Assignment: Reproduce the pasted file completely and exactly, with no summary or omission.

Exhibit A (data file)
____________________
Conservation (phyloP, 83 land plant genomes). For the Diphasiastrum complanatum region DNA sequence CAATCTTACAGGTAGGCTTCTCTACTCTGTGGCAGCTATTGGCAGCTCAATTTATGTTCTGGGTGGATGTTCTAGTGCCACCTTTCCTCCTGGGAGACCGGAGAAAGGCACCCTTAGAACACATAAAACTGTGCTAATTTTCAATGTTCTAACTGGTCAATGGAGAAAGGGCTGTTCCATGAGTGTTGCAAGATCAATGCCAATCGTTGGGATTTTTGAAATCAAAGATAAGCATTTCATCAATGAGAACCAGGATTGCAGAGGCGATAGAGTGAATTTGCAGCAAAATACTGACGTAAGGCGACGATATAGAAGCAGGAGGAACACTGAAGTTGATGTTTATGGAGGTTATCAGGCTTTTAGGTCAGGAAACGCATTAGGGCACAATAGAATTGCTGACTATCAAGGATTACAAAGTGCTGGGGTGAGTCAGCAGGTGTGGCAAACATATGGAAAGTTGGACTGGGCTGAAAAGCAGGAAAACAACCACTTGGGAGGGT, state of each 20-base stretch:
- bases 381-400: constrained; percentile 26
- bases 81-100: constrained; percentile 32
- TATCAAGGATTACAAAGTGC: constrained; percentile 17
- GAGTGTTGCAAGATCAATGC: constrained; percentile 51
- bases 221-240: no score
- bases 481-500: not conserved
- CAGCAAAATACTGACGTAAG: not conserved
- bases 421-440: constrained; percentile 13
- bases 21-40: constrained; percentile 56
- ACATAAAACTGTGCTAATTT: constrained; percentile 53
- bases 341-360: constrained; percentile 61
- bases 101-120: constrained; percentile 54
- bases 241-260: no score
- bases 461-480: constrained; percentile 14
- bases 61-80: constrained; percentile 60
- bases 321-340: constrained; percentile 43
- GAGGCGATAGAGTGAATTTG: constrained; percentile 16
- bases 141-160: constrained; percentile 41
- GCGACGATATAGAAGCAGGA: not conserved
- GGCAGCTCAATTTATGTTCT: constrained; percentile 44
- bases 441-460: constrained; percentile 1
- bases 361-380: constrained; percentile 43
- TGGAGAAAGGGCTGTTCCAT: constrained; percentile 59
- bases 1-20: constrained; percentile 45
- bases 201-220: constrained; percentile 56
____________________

Conservation (phyloP, 83 land plant genomes). For the Diphasiastrum complanatum region DNA sequence CAATCTTACAGGTAGGCTTCTCTACTCTGTGGCAGCTATTGGCAGCTCAATTTATGTTCTGGGTGGATGTTCTAGTGCCACCTTTCCTCCTGGGAGACCGGAGAAAGGCACCCTTAGAACACATAAAACTGTGCTAATTTTCAATGTTCTAACTGGTCAATGGAGAAAGGGCTGTTCCATGAGTGTTGCAAGATCAATGCCAATCGTTGGGATTTTTGAAATCAAAGATAAGCATTTCATCAATGAGAACCAGGATTGCAGAGGCGATAGAGTGAATTTGCAGCAAAATACTGACGTAAGGCGACGATATAGAAGCAGGAGGAACACTGAAGTTGATGTTTATGGAGGTTATCAGGCTTTTAGGTCAGGAAACGCATTAGGGCACAATAGAATTGCTGACTATCAAGGATTACAAAGTGCTGGGGTGAGTCAGCAGGTGTGGCAAACATATGGAAAGTTGGACTGGGCTGAAAAGCAGGAAAACAACCACTTGGGAGGGT, state of each 20-base stretch:
- bases 381-400: constrained; percentile 26
- bases 81-100: constrained; percentile 32
- TATCAAGGATTACAAAGTGC: constrained; percentile 17
- GAGTGTTGCAAGATCAATGC: constrained; percentile 51
- bases 221-240: no score
- bases 481-500: not conserved
- CAGCAAAATACTGACGTAAG: not conserved
- bases 421-440: constrained; percentile 13
- bases 21-40: constrained; percentile 56
- ACATAAAACTGTGCTAATTT: constrained; percentile 53
- bases 341-360: constrained; percentile 61
- bases 101-120: constrained; percentile 54
- bases 241-260: no score
- bases 461-480: constrained; percentile 14
- bases 61-80: constrained; percentile 60
- bases 321-340: constrained; percentile 43
- GAGGCGATAGAGTGAATTTG: constrained; percentile 16
- bases 141-160: constrained; percentile 41
- GCGACGATATAGAAGCAGGA: not conserved
- GGCAGCTCAATTTATGTTCT: constrained; percentile 44
- bases 441-460: constrained; percentile 1
- bases 361-380: constrained; percentile 43
- TGGAGAAAGGGCTGTTCCAT: constrained; percentile 59
- bases 1-20: constrained; percentile 45
- bases 201-220: constrained; percentile 56